Zander Lassen, head instructor of the Manhattan Sailing School.

<b>ABOUT TIMES:</b> The <b>Helmut Lang</b> men’s show in Paris on Sunday represented a homecoming of sorts for <b>Cathy Horyn</b>. Since October 2002, the designer has barred The New York Times critics from his shows, saying he simply...

ABOUT TIMES: The Helmut Lang men’s show in Paris on Sunday represented a homecoming of sorts for Cathy Horyn. Since October 2002, the designer has barred The New York Times critics from his shows, saying he simply didn’t like the paper’s point of view on fashion. Meanwhile, Horyn — who has described Lang’s women’s clothes as heavy, overthought and gimmicky in the past — said she was “thrilled” to receive an invitation. “Two years is a long time. Too long,” she said. Horyn is expected to review Lang’s show in a report on the Paris men’s shows today. — Miles Socha

This story first appeared in the July 6, 2004 issue of WWD. Subscribe Today.

NEW YORKER IF BY LAND, ALLURE IF BY SEA: It’s not always smooth sailing for Advance Publications (owner of WWD and the Condé Nast titles mentioned here), what with the occasional leaks, unexpected turns to navigate and impetuous skippers at the helm — and that’s just at North Cove Yacht Harbor in Battery Park City, where Advance has been sponsoring the Manhattan Sailing School and Yacht Club since shortly after Sept. 11, 2001. Each boat in the 19-vessel fleet flies the flag of a Condé Nast brand (18 magazines plus CondéNet), though rivalries between boats are discouraged. “We don’t allow people to choose which flag they sail under,” said Michael Fortenbaugh, the sailing school’s director. “If we did, there’d be rumbles on the dock — everyone would want the same boat!” Fortenbaugh, who is married to Sharon Phair, associate publisher of Paper magazine (which isn’t owned by Advance), declined to say which boat that would be. However, these days, the crowd favorite is unlikely to be boat number 10, the bearer of the New Yorker flag, which met with trouble on the water in mid-June. “Boat 10 ran aground during the Round Liberty race,” said Fortenbaugh, who was quick to fault the sailing team manning the vessel, not the boat itself. “They tried to go the wrong way around Liberty Island.” Right. Those New Yorker folks are soooo neoteric.

During the recent Spring Series regatta, Allure and Cargo both won on consecutive race days. “Let’s just hope it translates to the newsstand,” said Allure editor in chief Linda Wells, who on weekends is taking sailing lessons with her sons at the Sag Harbor Sailing School. “I grew up sailing at the Indian Harbor Yacht Club in Greenwich,” Wells said, “which is also where I learned to swear.” Meanwhile, the similarly salty Graydon Carter will be pleased to know that smoking is allowed on The Flying Dutchman. And yes, that would be the boat for Vanity Fair. — Sara James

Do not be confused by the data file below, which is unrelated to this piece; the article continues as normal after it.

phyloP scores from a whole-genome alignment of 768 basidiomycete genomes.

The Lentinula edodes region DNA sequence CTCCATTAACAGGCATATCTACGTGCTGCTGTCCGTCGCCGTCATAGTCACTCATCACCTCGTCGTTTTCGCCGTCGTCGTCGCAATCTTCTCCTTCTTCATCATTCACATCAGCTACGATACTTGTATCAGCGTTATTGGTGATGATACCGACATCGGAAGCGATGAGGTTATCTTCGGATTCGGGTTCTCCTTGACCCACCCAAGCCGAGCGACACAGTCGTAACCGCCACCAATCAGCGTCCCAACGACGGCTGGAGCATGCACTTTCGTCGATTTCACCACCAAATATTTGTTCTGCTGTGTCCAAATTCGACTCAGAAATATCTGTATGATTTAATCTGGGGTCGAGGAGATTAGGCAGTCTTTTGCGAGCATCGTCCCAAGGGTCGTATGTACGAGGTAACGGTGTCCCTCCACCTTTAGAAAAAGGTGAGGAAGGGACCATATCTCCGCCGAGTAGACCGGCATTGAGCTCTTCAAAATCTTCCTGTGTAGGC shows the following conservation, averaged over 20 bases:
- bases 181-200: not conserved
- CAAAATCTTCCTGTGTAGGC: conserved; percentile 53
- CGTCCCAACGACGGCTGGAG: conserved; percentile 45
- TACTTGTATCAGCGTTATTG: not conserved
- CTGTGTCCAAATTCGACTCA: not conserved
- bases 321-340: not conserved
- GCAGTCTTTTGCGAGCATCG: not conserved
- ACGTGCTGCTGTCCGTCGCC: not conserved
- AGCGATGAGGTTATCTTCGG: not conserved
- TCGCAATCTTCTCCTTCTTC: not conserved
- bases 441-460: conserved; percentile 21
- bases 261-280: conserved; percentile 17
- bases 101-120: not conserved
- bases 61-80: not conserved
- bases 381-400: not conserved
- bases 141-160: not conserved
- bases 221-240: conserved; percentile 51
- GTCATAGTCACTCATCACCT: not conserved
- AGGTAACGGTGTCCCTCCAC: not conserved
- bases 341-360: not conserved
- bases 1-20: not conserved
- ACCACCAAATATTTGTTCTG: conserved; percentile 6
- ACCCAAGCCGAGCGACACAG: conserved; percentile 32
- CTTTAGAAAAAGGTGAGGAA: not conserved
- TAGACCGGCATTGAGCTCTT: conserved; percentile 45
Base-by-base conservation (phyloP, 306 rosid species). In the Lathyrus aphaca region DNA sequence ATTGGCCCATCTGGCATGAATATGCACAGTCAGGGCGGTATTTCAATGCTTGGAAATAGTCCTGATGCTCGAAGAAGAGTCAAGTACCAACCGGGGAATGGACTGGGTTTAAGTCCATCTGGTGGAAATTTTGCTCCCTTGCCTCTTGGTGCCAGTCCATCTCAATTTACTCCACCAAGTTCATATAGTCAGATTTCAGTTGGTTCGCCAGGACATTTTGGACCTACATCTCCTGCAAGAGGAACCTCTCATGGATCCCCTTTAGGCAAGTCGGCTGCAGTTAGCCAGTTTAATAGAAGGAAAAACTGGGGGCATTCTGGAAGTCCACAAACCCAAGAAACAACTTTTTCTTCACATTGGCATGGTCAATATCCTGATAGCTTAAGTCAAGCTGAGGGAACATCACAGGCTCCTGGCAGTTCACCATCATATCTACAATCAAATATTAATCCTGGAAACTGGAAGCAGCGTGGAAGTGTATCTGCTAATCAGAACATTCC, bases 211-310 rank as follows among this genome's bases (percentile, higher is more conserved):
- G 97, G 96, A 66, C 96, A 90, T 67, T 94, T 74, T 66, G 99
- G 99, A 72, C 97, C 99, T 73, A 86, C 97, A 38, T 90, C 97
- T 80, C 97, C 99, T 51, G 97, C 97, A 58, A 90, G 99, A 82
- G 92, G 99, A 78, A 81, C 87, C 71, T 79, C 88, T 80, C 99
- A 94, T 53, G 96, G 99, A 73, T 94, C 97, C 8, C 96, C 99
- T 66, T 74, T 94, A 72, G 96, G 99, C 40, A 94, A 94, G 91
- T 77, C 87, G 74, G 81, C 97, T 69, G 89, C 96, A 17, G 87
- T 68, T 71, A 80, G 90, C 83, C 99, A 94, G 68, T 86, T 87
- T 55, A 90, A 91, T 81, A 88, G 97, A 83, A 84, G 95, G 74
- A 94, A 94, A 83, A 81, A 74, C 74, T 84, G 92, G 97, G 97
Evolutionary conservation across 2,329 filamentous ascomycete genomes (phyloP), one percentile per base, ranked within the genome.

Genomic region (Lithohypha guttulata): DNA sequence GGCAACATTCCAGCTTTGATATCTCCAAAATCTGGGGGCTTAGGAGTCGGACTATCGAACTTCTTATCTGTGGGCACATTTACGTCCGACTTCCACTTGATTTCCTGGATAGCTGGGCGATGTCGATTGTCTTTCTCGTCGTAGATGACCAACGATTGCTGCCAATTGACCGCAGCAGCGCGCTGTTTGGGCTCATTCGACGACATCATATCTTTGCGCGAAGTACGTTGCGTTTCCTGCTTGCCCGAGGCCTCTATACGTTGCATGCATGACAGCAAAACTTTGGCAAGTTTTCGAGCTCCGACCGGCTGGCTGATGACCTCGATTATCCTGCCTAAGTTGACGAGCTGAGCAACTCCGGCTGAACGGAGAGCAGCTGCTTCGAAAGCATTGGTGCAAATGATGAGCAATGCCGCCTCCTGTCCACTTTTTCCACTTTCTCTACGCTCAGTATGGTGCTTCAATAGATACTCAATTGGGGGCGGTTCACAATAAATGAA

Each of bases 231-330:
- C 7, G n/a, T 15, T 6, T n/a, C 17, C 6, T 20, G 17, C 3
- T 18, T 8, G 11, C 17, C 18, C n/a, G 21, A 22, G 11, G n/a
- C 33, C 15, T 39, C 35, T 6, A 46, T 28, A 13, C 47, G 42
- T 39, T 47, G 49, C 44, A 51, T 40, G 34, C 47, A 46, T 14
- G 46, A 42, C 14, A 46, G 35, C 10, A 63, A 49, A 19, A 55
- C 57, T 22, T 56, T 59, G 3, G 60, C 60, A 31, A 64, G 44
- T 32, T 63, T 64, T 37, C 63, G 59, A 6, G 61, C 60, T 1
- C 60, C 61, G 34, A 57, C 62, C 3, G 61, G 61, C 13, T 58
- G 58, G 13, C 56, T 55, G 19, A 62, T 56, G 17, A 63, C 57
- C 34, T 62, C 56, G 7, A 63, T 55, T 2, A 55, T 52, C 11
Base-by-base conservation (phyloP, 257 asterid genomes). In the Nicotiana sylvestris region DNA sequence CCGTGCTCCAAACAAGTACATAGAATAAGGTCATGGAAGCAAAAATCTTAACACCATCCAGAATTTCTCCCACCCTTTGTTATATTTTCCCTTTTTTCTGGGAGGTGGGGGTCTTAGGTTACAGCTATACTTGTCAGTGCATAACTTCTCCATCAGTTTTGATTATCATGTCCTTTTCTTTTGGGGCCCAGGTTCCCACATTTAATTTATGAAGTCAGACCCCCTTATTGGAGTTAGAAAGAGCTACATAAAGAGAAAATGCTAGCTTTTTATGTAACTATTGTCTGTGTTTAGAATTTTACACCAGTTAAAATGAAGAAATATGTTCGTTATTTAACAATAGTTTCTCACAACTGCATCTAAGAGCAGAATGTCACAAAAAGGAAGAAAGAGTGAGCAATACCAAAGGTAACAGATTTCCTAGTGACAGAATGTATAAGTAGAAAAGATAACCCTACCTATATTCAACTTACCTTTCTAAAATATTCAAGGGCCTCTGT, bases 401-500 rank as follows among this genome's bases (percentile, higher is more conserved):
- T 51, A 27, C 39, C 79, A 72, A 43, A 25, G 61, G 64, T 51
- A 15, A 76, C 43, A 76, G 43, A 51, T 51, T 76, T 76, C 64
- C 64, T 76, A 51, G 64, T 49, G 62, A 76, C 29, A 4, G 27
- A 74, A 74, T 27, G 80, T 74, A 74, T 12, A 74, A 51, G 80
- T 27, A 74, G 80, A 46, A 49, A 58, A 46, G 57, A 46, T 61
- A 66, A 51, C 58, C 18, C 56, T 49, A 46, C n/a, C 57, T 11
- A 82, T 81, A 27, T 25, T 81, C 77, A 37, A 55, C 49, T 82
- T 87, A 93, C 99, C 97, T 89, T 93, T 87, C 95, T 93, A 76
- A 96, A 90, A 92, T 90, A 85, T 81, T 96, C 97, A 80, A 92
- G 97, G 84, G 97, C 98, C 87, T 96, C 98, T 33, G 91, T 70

PRECIOUS CARGO: Editor in chief Ariel Foxman has broken his vow to use only nonmodels in the pages of Cargo — even if it’s only ex post facto. Last month, Cory Osborne, who in April graced the first cover of the men’s shopping magazine (like WWD, part of Advance Publications Inc.), signed with the Ford Modeling Agency. Now it looks as if the Canadian cutey has landed a Rockport advertising deal and is close to signing a contract to model for an undisclosed clothing company, making him the first Cargo face likely to reappear — in the magazine’s ad pages. (Rockport recently signed on as a Cargo advertiser.) Senior photo editor Stephanie Prepon “discovered” Osborne while “shopping” at the Union Square farmer’s market in Manhattan. He was squeezing tomatoes, she was squeezing biceps….Suddenly, Osborne was on a plane to the cover shoot in Miami with photographer Eric Cahan. Posing in front of the camera is a role reversal of sorts for Cory, a career photo assistant whose day job has paired him with Carter Smith, Annie Leibovitz and Peggy Sirota. Said Cargo creative director Donald Robertson: “It was so cute. In between takes, he was loading rolls of film and moving equipment.”

Regular guys aspiring to mannequin status should note that Prepon, who now frequently receives phone calls from modeling agencies scouting new talent, continues to patrol Union Square. — S.J.

CARR CULTURE: Get ready for a lot more stories about the sociological significance of Atoosa Rubenstein’s shrimp habit. In a move reminiscent of the Howell Raines era, The New York Times is reconfiguring its media coverage to put more emphasis on its cultural aspects. First came the news that media editor Lorne Manly would take up pen once again as chief media writer. Now David Carr, who covers magazine publishing, is moving into a different role, one that could be preliminary to his moving off the media beat altogether. Times cultural news editor Jonathan Landman said Friday that Carr is expanding his scope beyond the business of media. “He wants to be able to spread his wings a little wider, and I think that’s fine,” said Landman, who was recently tasked to quarterback an overhaul of all of the Times’ cultural coverage. “David’s a guy with huge talent.” Landman did not specify how Carr’s role will change except to say that he will write for both the business and culture sections, reporting to a new editor within the culture department who will be named by the end of the summer. While the changes are part of a broader shuffle that also will affect the paper’s TV and book coverage, a source close to the paper said Carr has been pushing to move away from the media beat, which he has covered for the last four years, since his days as part of the failed Web start-up Inside.com. Asked about this, Carr referred questions to Landman, who said Carr will remain the go-to guy on magazines “for now. There could be changes later.” — Jeff Bercovici